Tradition means giving a vote to the most obscure of all classes, our ancestors. It is the democracy of the dead. Tradition refuses to submit to the small and arrogant oligarchy of those who merely happen to be walking about. . . . Democracy tells us not to neglect a good man’s opinion, even if he is our groom; tradition asks us not to neglect a good man’s opinion, even if he is our father.
Soon I noticed that the classmates who moved into our development did so after their parents divorced. And then it became clearer to me. These houses were built to lean on each other because the homes inside were broken. The manicured green spaces between them gave kids places to play, but no way to walk to another neighborhood. The men who mowed our common green space, and the men who shoveled our stoops and the walkways, were all hired hands. These men themselves were thousands of miles from their children. This was an architecture of fatherlessness.
—Michael Brendan Dougherty
Yes. It is hard, but it is life-giving.
It begins charming enough.
A warm, petite book of just over two hundred pages, it calls you over. Its dust jacket is adorned with variegated houses resting atop a stone foundation on the misty, green coast of Ireland. The subtitle, An American Son’s Search For Home, taps at you wistfully. Perhaps you should have a look.
You crack open the cover and encounter an introductory quote from Thomas MacDonagh: “A man who is a mere author is nothing. If there is anything good in anything I have written, it is the potentiality of adventure in me.”
And then it begins: “Dear Father,”
Now you are hooked.
To read Michael Brendan Dougherty’s memoir, My Father Left Me Ireland, is to rediscover heartache without self-absorbed angst, to encounter earnest nostalgia without a cheapening sentimentality. His telling helps us to step away from an angry absolutism and to recognize that the good, while not perfect, is still good nonetheless. It is, to be frank, unlike anything I have read in years.
Crafted as a series of letters to an absent Irish father, Dougherty engages in a difficult, but perennially surprising, conversation you might expect from a young man in search of his patrimony. The titles of each chapter and letter hunger and ache. Only Child, Single Mother, Putting Childish Things Away, Who Made Me, Marooned by History, Rebel Songs As Lullabies, Father Tongue, Reconciliation. Though his letters explore the tribulations visited upon a single American mother and her only son, this is far from the purpose of this narrative. Contrary to being one more modern tragic exercise in hand-wringing and claim to victimization, Dougherty’s work is deeply restorative. It is as hopeful in his look forward as it is forgiving in his look behind.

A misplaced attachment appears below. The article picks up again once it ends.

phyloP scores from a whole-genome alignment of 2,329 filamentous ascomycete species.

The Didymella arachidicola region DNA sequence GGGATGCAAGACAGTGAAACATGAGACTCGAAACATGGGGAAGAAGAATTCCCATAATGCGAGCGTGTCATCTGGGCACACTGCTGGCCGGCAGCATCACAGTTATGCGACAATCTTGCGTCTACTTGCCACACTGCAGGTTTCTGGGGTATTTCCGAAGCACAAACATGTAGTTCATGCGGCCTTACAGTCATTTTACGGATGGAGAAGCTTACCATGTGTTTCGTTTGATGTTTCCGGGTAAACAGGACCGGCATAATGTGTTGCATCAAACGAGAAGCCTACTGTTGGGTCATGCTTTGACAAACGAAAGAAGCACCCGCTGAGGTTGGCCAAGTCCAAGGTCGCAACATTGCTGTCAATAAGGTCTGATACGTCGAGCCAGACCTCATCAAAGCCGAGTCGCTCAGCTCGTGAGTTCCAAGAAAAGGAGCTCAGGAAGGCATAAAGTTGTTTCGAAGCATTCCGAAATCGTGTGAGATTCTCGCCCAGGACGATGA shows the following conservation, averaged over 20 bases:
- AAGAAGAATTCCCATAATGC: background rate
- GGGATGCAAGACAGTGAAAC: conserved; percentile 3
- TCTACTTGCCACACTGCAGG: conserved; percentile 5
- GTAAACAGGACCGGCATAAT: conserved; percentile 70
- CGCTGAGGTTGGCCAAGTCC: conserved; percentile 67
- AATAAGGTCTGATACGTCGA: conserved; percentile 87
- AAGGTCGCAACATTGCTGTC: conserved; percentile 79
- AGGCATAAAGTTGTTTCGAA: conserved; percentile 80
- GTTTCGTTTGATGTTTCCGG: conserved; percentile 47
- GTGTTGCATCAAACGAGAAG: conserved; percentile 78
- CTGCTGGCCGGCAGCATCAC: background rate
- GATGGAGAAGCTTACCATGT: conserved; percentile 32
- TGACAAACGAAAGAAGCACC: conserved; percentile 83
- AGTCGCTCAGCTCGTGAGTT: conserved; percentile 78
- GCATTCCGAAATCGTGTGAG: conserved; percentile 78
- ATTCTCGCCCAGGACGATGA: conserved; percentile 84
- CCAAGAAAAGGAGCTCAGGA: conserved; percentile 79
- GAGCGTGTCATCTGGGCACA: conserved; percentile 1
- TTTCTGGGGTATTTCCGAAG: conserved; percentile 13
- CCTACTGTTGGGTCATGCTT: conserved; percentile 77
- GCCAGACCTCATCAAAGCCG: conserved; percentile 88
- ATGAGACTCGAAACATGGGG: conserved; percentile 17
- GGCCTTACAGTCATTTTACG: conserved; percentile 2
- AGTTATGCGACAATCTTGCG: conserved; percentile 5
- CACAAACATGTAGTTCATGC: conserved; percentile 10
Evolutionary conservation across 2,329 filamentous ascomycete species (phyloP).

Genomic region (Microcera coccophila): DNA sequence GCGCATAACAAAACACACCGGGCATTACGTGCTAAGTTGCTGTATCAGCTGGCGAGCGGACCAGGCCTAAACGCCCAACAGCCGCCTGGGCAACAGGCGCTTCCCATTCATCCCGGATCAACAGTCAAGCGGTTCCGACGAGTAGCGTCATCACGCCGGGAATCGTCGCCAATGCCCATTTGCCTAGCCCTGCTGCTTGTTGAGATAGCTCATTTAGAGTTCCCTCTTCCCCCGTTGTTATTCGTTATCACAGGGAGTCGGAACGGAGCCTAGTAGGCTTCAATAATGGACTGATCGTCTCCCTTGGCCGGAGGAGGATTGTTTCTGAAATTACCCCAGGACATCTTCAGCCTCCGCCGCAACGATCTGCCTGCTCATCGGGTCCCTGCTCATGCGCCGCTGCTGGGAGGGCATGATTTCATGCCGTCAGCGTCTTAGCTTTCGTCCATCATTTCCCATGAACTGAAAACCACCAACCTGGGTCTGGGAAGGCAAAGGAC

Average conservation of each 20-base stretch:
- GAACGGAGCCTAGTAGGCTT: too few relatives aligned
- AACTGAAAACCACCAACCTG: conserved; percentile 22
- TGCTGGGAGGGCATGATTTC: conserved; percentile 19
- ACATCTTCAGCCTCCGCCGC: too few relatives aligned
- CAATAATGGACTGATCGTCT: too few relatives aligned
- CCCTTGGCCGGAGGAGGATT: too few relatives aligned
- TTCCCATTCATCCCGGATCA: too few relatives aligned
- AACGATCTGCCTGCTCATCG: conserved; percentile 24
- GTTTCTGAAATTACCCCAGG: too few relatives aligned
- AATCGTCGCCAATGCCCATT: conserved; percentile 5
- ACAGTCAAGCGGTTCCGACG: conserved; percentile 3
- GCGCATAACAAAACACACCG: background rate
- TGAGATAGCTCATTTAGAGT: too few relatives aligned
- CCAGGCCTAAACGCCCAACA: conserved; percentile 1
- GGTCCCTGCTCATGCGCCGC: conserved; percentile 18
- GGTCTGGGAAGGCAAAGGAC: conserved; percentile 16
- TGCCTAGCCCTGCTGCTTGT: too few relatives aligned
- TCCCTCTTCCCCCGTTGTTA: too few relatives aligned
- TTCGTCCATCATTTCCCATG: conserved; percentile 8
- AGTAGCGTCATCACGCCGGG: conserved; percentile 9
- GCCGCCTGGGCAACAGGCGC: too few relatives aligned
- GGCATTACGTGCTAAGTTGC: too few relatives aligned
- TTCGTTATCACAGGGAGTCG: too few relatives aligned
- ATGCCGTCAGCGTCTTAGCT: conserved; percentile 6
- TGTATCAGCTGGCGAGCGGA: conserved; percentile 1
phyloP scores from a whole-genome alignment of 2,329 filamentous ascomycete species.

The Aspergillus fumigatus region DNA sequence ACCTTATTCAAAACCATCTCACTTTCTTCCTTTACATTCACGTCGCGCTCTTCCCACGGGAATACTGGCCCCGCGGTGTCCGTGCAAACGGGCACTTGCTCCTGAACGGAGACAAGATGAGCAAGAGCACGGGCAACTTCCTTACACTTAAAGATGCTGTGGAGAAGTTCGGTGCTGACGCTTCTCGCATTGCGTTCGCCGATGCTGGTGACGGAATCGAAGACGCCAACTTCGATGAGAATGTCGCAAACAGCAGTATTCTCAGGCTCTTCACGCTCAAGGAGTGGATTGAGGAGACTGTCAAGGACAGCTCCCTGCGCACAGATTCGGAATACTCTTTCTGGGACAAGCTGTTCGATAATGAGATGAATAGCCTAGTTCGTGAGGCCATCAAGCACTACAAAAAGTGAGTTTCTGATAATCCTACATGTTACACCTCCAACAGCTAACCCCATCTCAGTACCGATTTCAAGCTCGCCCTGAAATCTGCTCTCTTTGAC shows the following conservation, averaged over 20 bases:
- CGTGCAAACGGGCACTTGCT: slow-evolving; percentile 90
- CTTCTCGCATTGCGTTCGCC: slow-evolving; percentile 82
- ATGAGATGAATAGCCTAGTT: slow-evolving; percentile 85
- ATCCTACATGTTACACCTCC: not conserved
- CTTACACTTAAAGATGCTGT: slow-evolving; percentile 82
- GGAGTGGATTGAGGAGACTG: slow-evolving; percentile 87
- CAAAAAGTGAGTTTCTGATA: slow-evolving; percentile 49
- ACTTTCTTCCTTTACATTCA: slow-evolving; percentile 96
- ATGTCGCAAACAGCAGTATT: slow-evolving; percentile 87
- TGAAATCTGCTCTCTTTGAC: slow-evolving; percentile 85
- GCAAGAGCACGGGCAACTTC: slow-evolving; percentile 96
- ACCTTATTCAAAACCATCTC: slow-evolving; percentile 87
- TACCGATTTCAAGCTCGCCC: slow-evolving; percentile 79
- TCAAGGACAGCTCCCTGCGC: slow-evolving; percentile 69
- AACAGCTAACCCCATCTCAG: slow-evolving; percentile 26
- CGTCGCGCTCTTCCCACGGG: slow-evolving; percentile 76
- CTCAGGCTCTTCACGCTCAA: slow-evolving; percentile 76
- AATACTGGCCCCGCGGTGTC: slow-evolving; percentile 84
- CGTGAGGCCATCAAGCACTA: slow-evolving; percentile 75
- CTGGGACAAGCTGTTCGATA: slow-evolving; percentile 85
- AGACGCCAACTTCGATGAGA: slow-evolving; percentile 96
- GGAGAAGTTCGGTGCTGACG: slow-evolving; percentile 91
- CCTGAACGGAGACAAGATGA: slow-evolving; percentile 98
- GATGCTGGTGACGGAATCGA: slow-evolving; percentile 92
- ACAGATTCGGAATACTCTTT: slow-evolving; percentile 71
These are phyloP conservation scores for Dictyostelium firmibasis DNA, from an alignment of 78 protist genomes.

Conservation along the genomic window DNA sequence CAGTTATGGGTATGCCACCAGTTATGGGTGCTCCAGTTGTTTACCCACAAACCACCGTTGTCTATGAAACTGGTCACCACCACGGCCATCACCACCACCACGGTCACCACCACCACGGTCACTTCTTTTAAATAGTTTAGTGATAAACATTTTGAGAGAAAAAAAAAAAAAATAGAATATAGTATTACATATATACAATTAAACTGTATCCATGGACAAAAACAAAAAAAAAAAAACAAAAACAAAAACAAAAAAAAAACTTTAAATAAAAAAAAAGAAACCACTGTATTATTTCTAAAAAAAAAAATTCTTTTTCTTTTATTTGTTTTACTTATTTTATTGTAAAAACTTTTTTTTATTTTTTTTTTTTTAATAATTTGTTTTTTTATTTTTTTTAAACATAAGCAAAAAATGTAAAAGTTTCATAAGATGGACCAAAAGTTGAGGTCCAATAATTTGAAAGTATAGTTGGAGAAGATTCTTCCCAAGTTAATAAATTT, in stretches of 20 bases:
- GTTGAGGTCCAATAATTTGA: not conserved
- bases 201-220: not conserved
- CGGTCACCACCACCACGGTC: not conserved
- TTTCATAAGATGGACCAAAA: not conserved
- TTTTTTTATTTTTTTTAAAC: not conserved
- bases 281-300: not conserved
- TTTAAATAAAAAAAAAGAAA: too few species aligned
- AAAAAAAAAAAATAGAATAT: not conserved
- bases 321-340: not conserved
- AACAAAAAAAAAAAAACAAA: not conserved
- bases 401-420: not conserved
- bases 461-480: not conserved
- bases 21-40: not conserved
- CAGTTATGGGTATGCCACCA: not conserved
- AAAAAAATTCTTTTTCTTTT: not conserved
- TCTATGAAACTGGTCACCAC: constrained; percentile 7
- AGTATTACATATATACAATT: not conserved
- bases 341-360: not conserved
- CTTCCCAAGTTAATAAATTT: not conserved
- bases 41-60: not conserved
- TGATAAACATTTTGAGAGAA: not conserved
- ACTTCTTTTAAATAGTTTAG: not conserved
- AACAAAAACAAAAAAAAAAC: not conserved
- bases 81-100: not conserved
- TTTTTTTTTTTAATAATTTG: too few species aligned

Culture matters. Morals, mores, and conventions guide, sustain, and enliven. Notwithstanding being wracked, if not destroyed, by the pain of her lost Irish love and new lonely reality, Dougherty’s mother still warms his childhood with Irish tales, whispers “Oiche mhaith” at bedtime, and raises him in the Catholic Church. As he grows and yearns to better apprehend who he is, Dougherty brilliantly discerns how his identity with respect to his distant father closely mirrors Ireland’s identity with respect to its historically fading culture. It is especially in the Easter Rising of 1916, Ireland’s “Thermopylae,” that Dougherty grapples with the personal and cultural paradoxes of tragedy and heroism, lost causes and new hope.
But what seems to have truly brought about the genesis of My Father Left Me Ireland is not some embittered need to settle scores or the black, self-consuming exercise of posing raw, answerless questions. Rather, it is a baby girl. It is a look forward. It is a willingness to exchange anger and pride and self-righteousness for love and mercy and reconciliation. In his introduction, Dougherty writes,
I suddenly realized that I was a vital link between my unborn daughter and her heritage. And I realized that my own father was that link for me, whether I liked it or not. . . . We live in an age of disinheritance, with longings that we’re discouraged from acknowledging. This book of letters is my attempt at rekindling a relationship between father and son, at recovering something in danger of being lost. I wrote these to help my children have a proper home, and to know the refuge and comfort of a homeland beyond it.
Tonight, I attended a wake for Greg Kindle, a dear friend of my father’s and a second father figure for me. Greg, with his mischievous grin, his inexhaustible wit, and his unquenchable love for faith and family passed too soon from an unexpected brain cancer. But the stories of a smile from the football stand for the solitary first-down pass caught by his small son relegated to junior varsity, his overtime dollars (on a detective’s limited income) donated quietly to a local charity, his willingness to ask me how I was doing as my parents’ marriage crumbled all represent a culture, a character, and an inheritance for me and all who knew him.
Fathers matter. Culture matters. Flannery O’Connor once noted, “If you live today, you breath in nihilism. . . . it’s the gas you breathe.” The children of nihilism are cynicism and irony. But as Mr. Dougherty would astutely recognize, “If we want noble things in life, we will pull those noble things out of our history and experience. If we are cynics, we will see plenty of justification for our cynicism.”
Michael Brendan Dougherty’s My Father Left Me Ireland is a refreshing, life-giving antidote to cynicism. It finds the nobility amidst our ever-present human wretchedness. Humbly, gently, it rekindles hope.
This, my friends, is a book we have been waiting for.